The Expat Woman

10 Things to know before you visit Sydney, Australia

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I traveled to Australia for the first time in April 2024.  I didn’t have time to do  much research or read up about the country.

I did ask ChatGPT for some help with tips, but it was more like an experiment and  really learned more when I was there.

I am writing this blog post to make it easier for you if you plan to travel to Sydney for a vacation, on work or to move there.

1. Weather and Seasons:

I traveled to Sydney in April and the weather was quite lovely for the most part and we just had a few rain showers.

Australia has four seasons but they are the opposite of those in the Northern Hemisphere, so if it’s summer up there, it’s winter down here.

I traveled to Sydney during Autumn which is March to May, which along with Spring is supposed to be the best time to travel.  It rains in Autumn but I was lucky to only have one day of heavy rain while I was there.

Sydney experiences mild winters (June to August) and warm summers (December to February). However, the weather can be quite unpredictable, so it’s advisable to pack for varied conditions.

2. Transportation:

Sydney has an extensive public transportation network, including trains, buses, ferries, and light rail and traveling on any of these is quite hassle free.

You can either use the Opal card, which is a reloadable plastic card that riders can transfer money onto online, at select retailers or at Opal train station vending machines or your credit card to pay across all modes of public transport.

All you need to do is tap on or off with your Opal card or credit card when you board or exit whatever type of public transport you are using. If you forget to tap off, you’ll be charged the highest possible amount for your trip.

Since I was there for only a week, I decided to use my credit card for public transport instead of the Opal card and it was so easy.

There are also taxis and ride shares like Uber, Did and Ola. I used Uber on several occasions and was impressed with how friendly and helpful the drivers were. I got history lessons on Sydney and Australia, suggestions on where and what to visit etc

3. Cost of Living:

I found the prices of dining out, groceries and clothes similar to San Francisco Bay Area areas, which is expensive. Even though the US dollar is stronger than the Australian dollar.

Sydney has been ranked as the world’s 10th most expensive city, according to the latest Economist Intelligence Unit (EIU) report. No surprise there.

Staying in an Airbnb helped as I could cook some of my meals instead of constantly eating out.

4. Tipping Culture

Tipping in Sydney and in the rest of Australia is voluntary and not expected like in countries like the US. I learned it’s because Australia has one of the highest minimum wages in the world.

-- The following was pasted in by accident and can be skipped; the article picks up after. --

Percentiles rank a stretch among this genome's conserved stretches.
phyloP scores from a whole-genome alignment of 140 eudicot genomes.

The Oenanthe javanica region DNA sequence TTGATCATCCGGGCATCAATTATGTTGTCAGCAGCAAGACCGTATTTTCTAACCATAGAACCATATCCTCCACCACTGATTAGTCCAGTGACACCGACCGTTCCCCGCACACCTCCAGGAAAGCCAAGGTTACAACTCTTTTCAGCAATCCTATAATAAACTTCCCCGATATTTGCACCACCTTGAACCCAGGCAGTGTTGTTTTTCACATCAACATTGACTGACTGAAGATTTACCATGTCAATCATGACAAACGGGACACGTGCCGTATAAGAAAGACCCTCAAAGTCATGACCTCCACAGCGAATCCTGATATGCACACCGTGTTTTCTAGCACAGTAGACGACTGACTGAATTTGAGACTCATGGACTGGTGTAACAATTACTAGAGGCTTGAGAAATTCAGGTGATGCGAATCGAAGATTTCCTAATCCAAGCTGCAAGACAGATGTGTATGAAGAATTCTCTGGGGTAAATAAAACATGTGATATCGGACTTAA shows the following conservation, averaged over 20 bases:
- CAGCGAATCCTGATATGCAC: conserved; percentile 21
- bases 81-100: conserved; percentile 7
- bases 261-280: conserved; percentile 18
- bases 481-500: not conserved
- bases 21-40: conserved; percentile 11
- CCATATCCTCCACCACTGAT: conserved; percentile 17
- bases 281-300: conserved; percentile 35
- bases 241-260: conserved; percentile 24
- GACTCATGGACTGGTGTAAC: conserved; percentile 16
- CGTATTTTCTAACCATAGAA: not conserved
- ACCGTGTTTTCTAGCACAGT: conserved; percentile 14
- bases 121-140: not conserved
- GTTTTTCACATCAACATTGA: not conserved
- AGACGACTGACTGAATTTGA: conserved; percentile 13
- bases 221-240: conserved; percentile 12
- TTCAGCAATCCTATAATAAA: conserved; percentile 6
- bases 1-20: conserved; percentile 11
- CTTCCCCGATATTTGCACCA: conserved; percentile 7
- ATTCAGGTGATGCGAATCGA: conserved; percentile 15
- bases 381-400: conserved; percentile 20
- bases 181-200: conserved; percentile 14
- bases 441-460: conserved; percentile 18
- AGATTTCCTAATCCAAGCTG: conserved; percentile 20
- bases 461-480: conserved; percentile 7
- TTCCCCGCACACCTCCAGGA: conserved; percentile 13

I did give small tips to the Uber drivers and at the restaurants I ate at. But nowhere compared to the 20 to 25% tips in the US.

5. Closing Times

Most shops, cafes, besides supermarkets, restaurants and Kmart, close at 4pm or 5pm, except on Thursdays and Fridays where they normally close 8–9pm.

I wasn’t aware of this and was disappointed the first time I decided to go shopping. So shop during the day.

6. Customs

Australia has strict requirements on the food, plant materials or animal products that can enter or leave the country.

Food, including fruits and vegetables, meat and eggs, is not permitted. You are also prohibited from bringing in plants, seeds, skins and feathers

You can bring in medicines for personal use, but there are restrictions. It’s best to have a letter from your doctor stating what medicines you are taking and what your medical conditions are.

7. Wifi

WiFi is available in most hotels, cafes, restaurants, on some ferries, and public libraries. I didn’t see it available on trains or buses.

I stayed at an Airbnb which had wifi. However when I was out and about I used the eSim from Airalo for Australia.It was easy and cheaper then using our regular service provider overseas.All you need to do is download a data plan, install the eSIM on your device, and connect to a mobile network upon arrival.

8. Travel App

There are several options but I used the Opal Travel app for managing my travel across the public transport network in Sydney and surrounding regions.

You can use the app to plan trips,get personalized alerts, check service capacity and the best one is  know when your stop is coming up because not all public transport announces the stops in advance and if they do, sometimes it’s hard to follow what is being said because of the noise or the accent.

9. Emergency

In an emergency dial 000 (triple zero) to contact police, fire and rescue or ambulance. The call is free of charge from any phone or mobile.

If you need to report a crime that is not an emergency, dial 131 444 for the Police Assistance Line.

10. Beaches

Sydney has over 100 beaches but not all beaches have life guards or may be safe to swim in. Dangers include rip currents, big waves, shallow sandbanks and marine animals

I was unaware of the red and yellow flags till I went to one of the beaches the first time and saw a sign that said people should only swim between the red and yellow flags which indicates the safe places to swim and has lifeguard supervision.

If you are planning to go swimming in Sydney, check out this Beachsafe website or app to find the closest patrolled beach.

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Nyna is the Founder and CEO of The Expat Woman, a global platform focused on connecting, supporting and empowering women who have moved abroad or plan to relocate. She is also a LinkedIn coach, consultant, trainer and speaker. LinkedIn played a huge role in my professional journey abroad, helping me build a network of powerful expat women and allies.

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